The music is a song whose lyrics she demolishes in another YouTube video titled Bec Hill translates “Non Je Regrtette Rien” (Edith Piaf).

Friday, May 17, 2019

Telling a gigantic story: the B Reactor tour in Hanford, Washington


The Manhattan Project created three nuclear bombs, which lend to the end of World War II. The Fat Man plutonium bomb dropped on Nagasaki had a yield of 21 kilotons, or 21,000 tons of TNT. It weighed 5 tons, so it was ~4200 times more powerful than a conventional bomb.  

Plutonium for two bombs was created in a nuclear reactor – the B Reactor at the gigantic Hanford Engineer Works on the south bank of the Columbia River in Washington.

On May 8, 2019 I took a tour of the B Reactor National Historical Landmark. B Reactor at Hanford was the first nuclear reactor able to operate continuously. (Its two brothers the D and F reactors came a bit later). The tour took four hours, and mine started at 9:00 AM. It began at a visitor center in Richland, Washington. We took a bus trip (an hour each way) out to the reactor site.

































On the wall of the corridor there are a pair of blue wall posters that succinctly explain the B reactor and Hanford. Starting in March 1943 95,000 people worked on the site. Construction of B reactor began in June 1943. It started operating at the end of September 1944, and by summer of 1945 it had produced plutonium for two bombs.




















At the site you can look at the front face of the reactor and the inlet ends of the fuel tubes. The core is a 36’ high by 36’ wide stack of graphite blocks 28’ deep. A couple thousand aluminum tubes go through it and hold the natural uranium fuel.




















The tubes also carried 30,000 gallons per minute of cooling water to remove heat from the fission reaction – 250 million watts. As shown above in a closeup, a maze of piping and valves distributes water to all the tubes.  






















































The room where you look at the front face of the reactor also has a scale model of the adjacent part of the site. On the overall view I put a red circle around the B reactor. Other buildings for processing the water for cooling dwarf the actual reactor building (#105). There were three systems for providing cooling water. The primary normal one used electric pumps. A backup used steam powered pumps. A third emergency gravity fed system used a pair of large water tanks.



































The room also has a another model showing how the graphite blocks were stacked to make the core.



























There also is a poster explaining the fission reactions which almost magically create plutonium from natural uranium.





















In the control room there’s a console with a chair for the operator. To the right of it is a whole wall full of running time meters that keep track of how long the fuel loaded in each tube was in the reactor.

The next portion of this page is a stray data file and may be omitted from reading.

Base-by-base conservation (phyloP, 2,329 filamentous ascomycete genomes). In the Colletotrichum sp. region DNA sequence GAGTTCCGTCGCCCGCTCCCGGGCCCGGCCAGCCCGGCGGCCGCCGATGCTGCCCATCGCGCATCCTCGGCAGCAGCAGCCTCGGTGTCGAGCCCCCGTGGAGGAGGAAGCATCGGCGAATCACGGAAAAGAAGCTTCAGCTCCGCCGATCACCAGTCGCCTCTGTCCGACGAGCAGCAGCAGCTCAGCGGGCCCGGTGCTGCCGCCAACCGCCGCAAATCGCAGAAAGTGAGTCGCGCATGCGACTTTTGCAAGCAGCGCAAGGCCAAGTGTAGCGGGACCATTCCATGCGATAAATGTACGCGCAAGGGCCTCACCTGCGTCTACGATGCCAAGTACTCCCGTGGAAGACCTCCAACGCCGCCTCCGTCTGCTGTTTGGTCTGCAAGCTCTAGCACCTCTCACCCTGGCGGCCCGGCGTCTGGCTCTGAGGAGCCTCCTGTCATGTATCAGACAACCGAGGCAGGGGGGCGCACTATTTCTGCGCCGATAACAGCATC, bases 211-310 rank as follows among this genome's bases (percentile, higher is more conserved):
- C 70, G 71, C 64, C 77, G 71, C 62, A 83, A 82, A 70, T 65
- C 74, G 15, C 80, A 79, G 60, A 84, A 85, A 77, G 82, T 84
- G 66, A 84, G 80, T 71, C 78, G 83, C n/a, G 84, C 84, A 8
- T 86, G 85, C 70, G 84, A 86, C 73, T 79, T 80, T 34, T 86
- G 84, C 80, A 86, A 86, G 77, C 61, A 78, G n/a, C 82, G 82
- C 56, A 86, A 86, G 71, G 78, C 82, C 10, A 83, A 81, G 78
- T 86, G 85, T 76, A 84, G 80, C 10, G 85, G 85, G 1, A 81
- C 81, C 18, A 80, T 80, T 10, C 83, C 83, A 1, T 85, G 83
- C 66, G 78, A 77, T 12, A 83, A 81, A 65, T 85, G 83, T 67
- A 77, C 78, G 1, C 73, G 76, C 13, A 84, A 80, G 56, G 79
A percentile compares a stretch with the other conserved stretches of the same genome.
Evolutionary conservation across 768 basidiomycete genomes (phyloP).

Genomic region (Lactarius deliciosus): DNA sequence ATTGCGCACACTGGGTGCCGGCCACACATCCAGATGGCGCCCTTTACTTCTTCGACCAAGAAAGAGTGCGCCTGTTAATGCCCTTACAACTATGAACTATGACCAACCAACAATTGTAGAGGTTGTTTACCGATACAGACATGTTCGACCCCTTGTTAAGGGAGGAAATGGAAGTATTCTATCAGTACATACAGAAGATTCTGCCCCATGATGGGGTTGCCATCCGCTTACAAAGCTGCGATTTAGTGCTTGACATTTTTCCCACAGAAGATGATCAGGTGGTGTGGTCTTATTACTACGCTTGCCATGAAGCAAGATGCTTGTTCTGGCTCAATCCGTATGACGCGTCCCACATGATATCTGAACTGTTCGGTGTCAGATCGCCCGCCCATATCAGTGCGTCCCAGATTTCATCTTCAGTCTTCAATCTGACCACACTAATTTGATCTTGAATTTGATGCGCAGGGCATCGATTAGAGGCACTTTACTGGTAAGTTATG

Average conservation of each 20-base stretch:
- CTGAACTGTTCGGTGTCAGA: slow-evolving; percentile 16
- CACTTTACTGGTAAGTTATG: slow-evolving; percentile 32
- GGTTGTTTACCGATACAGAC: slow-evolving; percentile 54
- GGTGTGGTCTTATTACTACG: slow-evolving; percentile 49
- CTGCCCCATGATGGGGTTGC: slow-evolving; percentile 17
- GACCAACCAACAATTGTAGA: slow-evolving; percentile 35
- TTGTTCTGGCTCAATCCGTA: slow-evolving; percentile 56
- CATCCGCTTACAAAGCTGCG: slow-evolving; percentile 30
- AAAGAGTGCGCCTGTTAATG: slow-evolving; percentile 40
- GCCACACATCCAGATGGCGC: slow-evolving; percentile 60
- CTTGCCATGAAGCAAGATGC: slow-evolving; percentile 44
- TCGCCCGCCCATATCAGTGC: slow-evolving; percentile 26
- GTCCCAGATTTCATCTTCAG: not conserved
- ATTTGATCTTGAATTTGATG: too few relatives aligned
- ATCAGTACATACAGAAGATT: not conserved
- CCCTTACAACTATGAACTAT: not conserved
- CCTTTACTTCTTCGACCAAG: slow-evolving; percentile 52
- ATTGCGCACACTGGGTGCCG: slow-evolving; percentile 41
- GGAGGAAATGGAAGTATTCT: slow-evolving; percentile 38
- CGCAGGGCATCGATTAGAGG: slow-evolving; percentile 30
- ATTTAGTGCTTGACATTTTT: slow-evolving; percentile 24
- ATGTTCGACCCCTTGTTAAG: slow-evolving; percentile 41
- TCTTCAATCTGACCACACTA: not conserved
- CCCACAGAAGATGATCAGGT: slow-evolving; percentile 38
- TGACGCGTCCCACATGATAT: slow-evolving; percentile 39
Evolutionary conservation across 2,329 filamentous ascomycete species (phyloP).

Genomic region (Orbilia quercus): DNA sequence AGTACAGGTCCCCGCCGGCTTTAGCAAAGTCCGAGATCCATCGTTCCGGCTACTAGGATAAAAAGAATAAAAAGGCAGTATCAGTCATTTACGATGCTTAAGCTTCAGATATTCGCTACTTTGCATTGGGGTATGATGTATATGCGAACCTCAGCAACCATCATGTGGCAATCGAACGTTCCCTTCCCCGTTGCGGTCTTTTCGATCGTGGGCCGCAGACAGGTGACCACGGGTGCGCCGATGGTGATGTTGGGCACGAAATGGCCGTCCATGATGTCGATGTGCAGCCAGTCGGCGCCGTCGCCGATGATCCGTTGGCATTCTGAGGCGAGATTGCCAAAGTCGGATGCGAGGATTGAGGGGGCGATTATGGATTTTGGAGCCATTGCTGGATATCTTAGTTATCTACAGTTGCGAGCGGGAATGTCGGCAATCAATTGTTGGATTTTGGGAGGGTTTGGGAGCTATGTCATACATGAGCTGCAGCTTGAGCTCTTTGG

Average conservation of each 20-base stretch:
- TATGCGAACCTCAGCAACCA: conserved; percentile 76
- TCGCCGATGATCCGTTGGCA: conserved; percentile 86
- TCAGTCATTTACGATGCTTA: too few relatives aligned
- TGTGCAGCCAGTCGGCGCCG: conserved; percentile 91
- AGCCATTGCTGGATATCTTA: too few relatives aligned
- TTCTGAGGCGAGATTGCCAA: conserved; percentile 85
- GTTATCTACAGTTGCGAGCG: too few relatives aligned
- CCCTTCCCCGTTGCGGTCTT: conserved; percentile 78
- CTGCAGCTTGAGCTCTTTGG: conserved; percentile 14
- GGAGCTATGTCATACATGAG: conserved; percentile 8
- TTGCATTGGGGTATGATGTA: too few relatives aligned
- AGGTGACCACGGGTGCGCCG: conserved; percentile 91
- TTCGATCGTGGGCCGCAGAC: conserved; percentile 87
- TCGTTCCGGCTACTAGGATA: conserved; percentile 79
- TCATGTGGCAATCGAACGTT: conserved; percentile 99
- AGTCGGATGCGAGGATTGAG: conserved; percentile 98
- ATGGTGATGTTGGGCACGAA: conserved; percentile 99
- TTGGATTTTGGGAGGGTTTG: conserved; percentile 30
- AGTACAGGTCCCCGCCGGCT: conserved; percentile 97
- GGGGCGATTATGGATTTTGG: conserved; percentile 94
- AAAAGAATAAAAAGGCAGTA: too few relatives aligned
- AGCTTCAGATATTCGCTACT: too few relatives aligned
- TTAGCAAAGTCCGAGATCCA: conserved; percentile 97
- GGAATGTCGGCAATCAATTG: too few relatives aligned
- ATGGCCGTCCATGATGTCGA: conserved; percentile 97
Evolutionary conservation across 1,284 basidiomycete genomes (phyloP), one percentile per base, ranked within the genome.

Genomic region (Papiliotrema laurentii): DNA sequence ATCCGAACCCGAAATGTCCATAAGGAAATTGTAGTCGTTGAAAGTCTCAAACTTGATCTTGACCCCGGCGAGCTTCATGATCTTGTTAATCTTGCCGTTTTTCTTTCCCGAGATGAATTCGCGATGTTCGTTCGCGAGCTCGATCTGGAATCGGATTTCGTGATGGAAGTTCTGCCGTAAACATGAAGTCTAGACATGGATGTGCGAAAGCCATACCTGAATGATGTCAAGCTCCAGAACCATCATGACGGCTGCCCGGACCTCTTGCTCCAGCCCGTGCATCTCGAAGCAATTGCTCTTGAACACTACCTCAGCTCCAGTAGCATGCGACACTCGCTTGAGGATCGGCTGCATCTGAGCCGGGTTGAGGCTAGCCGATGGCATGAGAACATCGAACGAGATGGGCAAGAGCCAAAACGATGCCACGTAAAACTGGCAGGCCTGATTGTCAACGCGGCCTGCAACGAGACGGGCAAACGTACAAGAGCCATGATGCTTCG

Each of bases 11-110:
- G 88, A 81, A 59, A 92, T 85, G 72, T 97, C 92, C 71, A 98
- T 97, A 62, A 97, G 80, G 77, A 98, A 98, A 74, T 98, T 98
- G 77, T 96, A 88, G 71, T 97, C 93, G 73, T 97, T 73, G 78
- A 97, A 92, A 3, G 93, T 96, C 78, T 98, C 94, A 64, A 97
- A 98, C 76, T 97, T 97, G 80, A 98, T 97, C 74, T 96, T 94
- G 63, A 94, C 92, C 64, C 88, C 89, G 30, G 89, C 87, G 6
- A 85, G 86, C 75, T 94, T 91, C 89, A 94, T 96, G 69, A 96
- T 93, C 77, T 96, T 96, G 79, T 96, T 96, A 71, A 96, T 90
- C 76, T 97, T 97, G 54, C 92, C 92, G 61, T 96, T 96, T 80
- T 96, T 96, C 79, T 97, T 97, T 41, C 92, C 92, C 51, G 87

What Hanford was doing was top secret, and you could get into big trouble by talking about it. Near the control room is a room with a safe which curiously has a roll of toilet paper sitting inside. The woman tour leader told us a story about that. One day a schoolboy told his class that he had figured out what they were making at the site. He’d seen his dad smuggle a roll home, so it just was toilet paper!     
             




















































The tour leader told us that the most popular part was a poster showing dining halls on the Hanford site. Along with it there was a list titled A Lot of Workers, A Lot of Food. Everyone could appreciate what was involved in feeding that mass of workers. She said the 30,000 donuts a day were an incentive plan to get people to show up early or on-time for breakfast and then work. If you weren’t early you wouldn’t get one.

Wednesday, May 15, 2019

We all make lots of spelling misteaks
















We all make lots of spelling mistakes when writing, but usually catch almost all of them. It is particularly embarrassing to leave typos in slide or presentation titles when using PowerPoint or Keynote.

My most typical typo is to capitalize the first two letters in a new sentence, like THe. Some typos will still be words - but other than what was intended, and will not be caught by the spelling checker in our word processing software.

On May 9, 2019 there was a BBC News article titled When spelling goes wrong: famous typos from Trump to NASA. It recounted how the Reserve Bank of Australia misspelled ‘responsibility’ as ‘responsibilty’ on 46 million of their new yellow fifty-dollar banknotes.

I got curious and Googled responsibilty. There were web articles titled both What Is Social Responsibilty for an Organization? and Shoveling: Who’s Responsibilty? Blogging software like Google Blogger (which I use) and WordPress have the post title entered separately. When you are in a hurry, it is easy to add the title just before you post. I long ago learned to write both the title and text in Microsoft Word or Apple Pages so the title also went through a spelling check.

The image of two steaks came from Jon Sullivan at Wikimedia Commons.